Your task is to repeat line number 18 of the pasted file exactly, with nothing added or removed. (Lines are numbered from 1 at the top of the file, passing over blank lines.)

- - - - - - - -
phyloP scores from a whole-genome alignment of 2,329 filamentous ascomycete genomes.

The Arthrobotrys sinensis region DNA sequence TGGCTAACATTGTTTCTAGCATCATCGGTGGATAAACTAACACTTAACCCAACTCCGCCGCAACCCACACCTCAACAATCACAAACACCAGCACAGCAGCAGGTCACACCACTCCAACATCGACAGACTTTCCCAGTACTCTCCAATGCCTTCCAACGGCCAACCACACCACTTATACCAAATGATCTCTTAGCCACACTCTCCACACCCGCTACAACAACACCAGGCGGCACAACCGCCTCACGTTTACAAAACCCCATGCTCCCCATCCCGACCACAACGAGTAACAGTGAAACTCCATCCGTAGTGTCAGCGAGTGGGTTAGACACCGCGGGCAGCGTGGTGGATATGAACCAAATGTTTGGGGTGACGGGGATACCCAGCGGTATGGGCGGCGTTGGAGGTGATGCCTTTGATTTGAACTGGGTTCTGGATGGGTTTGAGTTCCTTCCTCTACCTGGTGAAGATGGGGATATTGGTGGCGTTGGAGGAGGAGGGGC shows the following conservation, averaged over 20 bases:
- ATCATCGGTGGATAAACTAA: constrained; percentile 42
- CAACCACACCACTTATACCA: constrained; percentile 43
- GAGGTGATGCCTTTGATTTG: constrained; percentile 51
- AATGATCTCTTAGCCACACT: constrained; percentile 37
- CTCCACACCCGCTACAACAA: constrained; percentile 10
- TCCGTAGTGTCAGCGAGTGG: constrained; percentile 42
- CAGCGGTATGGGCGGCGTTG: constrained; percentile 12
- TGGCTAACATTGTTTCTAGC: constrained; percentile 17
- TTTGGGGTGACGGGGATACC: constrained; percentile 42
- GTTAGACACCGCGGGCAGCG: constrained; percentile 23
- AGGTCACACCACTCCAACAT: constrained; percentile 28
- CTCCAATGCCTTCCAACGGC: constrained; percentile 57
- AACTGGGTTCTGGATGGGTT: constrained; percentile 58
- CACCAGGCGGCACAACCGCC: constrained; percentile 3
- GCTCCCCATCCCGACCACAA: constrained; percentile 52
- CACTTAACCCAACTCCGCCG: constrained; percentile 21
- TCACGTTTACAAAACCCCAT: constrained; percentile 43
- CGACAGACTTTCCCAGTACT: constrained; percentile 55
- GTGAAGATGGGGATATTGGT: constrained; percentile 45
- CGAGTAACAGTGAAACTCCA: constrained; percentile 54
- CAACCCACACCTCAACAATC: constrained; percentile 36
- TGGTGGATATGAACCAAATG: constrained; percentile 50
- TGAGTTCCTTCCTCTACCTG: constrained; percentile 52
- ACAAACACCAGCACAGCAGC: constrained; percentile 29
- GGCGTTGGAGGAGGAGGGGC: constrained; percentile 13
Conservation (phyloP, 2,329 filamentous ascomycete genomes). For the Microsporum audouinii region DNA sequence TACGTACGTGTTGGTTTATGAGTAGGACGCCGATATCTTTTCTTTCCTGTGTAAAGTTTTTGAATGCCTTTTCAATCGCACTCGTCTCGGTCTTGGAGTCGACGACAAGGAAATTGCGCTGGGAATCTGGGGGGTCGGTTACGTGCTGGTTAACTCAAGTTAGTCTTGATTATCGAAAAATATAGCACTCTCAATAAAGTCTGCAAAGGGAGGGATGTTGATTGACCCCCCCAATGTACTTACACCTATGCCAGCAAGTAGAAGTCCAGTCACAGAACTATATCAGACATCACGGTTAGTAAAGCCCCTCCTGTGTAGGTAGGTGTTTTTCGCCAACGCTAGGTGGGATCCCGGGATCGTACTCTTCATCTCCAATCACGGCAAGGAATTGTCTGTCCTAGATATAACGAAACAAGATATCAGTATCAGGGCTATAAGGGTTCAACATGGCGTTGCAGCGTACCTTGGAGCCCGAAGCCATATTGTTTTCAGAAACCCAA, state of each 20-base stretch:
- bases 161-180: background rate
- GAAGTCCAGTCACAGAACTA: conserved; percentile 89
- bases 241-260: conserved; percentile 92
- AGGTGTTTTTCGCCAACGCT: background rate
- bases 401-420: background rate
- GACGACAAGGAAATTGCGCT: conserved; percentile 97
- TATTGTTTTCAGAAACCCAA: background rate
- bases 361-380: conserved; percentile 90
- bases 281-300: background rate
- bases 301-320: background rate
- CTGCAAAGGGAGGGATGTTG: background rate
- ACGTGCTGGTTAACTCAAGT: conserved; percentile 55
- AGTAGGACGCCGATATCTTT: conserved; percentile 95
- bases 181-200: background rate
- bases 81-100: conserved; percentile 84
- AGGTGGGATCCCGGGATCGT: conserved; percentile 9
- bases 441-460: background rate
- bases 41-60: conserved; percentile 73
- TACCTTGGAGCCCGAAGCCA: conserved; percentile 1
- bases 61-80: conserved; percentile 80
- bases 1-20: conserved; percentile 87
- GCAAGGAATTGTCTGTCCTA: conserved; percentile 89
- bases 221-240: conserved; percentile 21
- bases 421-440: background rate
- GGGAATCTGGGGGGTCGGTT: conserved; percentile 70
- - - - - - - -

- CACTTAACCCAACTCCGCCG: constrained; percentile 21